And now the presidential decision time is once again approaching. But looking at the candidates and their ideas, the advocate of liberty can only despair at what the next four years — the first four years of the 21st century — offers for a return to an era of limited government, personal and economic freedom, and the arena of peaceful, voluntary market association.

What do the most predominant presidential candidates pre-sent as their respective visions for the future? Nothing but more of the same, with their appeals sometimes wrapped in the rhetoric of “reforms with results,” a “compassionate conservatism,” and government plans to build “bridges to the future” leading to a promised land of renewed government paternalism, planning, and protection from individual independence and responsibility.

No voice is heard that asks us to critically evaluate where we are politically as a nation and at the same time clearly and persuasively proposes a new vista for a future of freedom. As free-market economist and Nobel Laureate James Buchanan recently said, “A vision, an ideal, is necessary. People need something to yearn and struggle for. If the [classical] liberal ideal is not there, there will be a vacuum and other ideas will supplant it.” The advocates of liberty must “focus on the vision, the constitution of liberty, rather than merely on a pragmatic utilitarian calculus that shows [classical] liberalism to yield quantifiably better results than politicized economies…. We need … to preserve, save, and recreate that which we may, properly, call the soul of classical liberalism.”

An ideal presidential candidate

So once again, one imagines what a principled proponent for liberty might say if he was running for that highest political office in the land. (See “If Liberty Mattered — Once More, a Presidential Candidate’s Press Conference, Parts 1 – VIII,” Freedom Daily, February – October 1996.) One fantasizes about how such a candidate might present his case to the American people at a press conference.

The Candidate: Ladies and gentlemen of the press, as I did four years ago, I am once again offering myself to the American people as a candidate for the presidency of the United States of America. I do so with humility and much reluctance. We live in a time when clear and honest speech is rarely spoken in the arena of politics. And when it is, the speaker’s words are soon given a distorted “spin” by his opponents, in the service of their own thirst for political office.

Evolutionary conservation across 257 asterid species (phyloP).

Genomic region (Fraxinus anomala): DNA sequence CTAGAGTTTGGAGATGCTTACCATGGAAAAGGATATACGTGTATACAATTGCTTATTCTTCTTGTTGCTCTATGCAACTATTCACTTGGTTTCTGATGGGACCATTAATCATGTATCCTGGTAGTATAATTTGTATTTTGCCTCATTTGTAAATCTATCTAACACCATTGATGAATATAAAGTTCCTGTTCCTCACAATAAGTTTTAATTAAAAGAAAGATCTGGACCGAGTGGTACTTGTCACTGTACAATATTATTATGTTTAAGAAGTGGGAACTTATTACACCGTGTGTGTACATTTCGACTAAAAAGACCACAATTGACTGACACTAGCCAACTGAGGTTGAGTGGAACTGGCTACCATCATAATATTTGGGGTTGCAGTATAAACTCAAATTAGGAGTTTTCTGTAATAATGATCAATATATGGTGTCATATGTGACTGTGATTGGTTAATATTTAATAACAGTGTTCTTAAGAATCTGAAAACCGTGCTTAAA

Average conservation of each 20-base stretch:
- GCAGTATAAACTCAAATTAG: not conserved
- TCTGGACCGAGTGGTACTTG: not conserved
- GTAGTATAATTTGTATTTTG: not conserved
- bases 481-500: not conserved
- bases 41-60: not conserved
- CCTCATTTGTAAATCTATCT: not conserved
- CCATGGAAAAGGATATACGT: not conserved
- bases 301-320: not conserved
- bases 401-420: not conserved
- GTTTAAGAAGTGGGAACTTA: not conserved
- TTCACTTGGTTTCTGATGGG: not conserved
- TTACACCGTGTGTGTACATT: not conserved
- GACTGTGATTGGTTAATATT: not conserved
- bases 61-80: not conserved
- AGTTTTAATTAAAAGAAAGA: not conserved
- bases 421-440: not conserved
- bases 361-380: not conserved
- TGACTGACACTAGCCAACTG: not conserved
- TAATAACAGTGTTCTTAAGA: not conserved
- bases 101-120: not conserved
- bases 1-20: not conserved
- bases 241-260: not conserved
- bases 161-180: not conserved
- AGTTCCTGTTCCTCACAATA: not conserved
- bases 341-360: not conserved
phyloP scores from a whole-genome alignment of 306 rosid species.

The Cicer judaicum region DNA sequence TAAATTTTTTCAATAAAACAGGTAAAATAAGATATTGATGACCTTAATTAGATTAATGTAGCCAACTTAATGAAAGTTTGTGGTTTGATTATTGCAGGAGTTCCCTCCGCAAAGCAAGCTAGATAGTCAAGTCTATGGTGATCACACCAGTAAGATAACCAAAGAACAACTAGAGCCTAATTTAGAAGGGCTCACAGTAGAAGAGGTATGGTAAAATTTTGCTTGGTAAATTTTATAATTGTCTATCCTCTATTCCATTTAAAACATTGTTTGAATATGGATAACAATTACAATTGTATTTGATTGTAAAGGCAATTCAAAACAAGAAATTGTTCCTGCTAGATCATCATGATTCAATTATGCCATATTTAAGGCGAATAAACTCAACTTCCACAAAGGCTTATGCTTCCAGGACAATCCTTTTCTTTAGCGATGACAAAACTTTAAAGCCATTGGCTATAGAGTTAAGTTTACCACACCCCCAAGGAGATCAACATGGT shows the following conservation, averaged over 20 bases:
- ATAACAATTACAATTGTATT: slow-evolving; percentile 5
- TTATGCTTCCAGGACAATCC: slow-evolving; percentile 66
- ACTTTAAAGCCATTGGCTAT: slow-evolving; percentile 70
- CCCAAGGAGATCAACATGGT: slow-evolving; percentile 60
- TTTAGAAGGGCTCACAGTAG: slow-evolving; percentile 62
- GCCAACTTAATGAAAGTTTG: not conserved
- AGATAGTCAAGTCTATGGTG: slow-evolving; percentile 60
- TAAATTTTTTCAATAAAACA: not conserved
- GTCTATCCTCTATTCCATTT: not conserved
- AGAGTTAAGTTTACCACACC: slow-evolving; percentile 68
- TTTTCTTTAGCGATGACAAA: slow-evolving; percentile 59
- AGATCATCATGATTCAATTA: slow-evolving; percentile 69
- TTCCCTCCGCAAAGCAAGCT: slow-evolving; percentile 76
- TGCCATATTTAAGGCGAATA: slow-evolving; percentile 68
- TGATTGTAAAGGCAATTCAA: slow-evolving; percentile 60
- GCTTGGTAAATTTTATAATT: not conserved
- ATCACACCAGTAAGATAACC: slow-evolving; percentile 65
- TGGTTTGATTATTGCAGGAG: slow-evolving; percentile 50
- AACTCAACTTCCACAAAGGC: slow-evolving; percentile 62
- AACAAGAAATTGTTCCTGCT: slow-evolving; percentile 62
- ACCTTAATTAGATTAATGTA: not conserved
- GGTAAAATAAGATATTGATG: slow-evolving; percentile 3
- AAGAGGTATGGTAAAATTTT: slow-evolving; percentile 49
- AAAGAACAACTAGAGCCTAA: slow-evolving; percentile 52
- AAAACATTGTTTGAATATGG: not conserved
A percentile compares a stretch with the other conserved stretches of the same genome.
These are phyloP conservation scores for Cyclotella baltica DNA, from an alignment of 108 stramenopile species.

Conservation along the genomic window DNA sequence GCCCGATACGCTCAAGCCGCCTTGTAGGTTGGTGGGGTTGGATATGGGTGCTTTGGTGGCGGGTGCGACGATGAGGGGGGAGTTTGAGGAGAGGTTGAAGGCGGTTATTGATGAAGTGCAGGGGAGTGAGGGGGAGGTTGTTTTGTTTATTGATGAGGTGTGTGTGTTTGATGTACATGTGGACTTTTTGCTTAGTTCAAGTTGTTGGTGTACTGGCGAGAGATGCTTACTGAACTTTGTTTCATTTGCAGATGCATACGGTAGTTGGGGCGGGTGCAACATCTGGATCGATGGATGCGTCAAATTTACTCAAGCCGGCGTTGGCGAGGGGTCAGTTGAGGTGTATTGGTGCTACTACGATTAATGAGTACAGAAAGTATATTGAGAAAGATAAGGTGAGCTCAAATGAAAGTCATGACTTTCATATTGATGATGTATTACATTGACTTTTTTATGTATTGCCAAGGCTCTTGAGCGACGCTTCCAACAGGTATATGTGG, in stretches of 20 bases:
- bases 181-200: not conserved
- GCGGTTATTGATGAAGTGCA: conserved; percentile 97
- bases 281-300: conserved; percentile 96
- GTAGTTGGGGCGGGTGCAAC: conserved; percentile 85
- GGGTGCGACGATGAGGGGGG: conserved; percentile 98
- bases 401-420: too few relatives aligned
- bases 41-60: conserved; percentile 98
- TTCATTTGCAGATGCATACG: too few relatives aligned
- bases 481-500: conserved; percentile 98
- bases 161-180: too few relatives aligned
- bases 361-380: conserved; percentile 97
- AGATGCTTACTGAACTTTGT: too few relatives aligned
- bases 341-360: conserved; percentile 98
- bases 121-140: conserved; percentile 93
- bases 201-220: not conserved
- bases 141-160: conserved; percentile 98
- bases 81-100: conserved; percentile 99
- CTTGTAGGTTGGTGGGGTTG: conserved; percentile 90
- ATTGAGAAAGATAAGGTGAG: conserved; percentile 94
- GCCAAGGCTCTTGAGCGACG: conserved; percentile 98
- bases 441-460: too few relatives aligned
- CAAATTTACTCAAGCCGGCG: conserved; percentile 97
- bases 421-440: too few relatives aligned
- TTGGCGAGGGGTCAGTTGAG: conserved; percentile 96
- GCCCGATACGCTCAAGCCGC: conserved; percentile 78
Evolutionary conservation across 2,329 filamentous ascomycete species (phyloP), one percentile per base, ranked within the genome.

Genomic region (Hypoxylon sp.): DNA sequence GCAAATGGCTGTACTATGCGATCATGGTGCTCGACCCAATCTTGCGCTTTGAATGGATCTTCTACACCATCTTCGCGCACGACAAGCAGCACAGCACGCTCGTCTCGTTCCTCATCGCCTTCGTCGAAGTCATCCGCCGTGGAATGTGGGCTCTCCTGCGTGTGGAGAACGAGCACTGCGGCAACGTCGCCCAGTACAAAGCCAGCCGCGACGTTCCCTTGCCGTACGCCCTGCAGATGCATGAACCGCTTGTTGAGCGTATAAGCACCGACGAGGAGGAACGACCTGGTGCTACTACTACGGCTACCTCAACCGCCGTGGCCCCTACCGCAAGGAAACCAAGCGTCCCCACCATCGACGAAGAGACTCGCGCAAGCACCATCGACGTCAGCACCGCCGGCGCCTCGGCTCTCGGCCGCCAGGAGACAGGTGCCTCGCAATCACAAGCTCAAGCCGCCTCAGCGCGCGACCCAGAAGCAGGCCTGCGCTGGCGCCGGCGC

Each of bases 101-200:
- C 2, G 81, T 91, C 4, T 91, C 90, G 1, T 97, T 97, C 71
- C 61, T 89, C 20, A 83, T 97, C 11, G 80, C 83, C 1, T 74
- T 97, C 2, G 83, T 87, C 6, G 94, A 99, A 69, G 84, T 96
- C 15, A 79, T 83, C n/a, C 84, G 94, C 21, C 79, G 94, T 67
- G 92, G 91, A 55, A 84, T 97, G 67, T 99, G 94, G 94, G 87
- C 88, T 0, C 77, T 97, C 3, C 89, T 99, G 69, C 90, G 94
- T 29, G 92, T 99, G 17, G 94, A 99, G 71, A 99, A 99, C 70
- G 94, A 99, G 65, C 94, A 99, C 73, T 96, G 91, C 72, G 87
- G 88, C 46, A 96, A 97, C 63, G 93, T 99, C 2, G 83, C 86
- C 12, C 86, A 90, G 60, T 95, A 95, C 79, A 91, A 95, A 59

Yet never has clear and plain speaking been more necessary and essential. We are ending one century and are about to enter another. A chapter in American and world history is closing, and a new epoch is before us that can be the freest and the most creative and prosperous ever experienced by mankind. All around us we see the potential of man’s creativity and inventiveness. A revolution in knowledge, communication, and information is rapidly making the world what men have long dreamed of but rarely thought could be made a reality: a global, ecumenical community of mankind.

As never before, man has within his reach a world of the not-too-distant future in which poverty and ignorance can be made things of the past. Tyranny and terror under cruel and covetous governments can be made the sad but closed chapters of man’s long history in the struggle for human freedom, dignity, and tolerance. World peace and material improvement for the billions of men and women around the earth can replace the conflicts, violence, destruction, and physical hardships that war and militarism imposed on so many in the 20th century.

Here at home, in America, the dreams of a life of personal freedom, economic opportunity, material comfort, and intellectual and cultural openness that brought tens of millions of people to our shores in the last 200 years can be restored after the false promises of the last 65 years. For more than six decades in Ameri-ca, government promised a paradise from political paternalism through wars on poverty, illiteracy, racism, and drugs.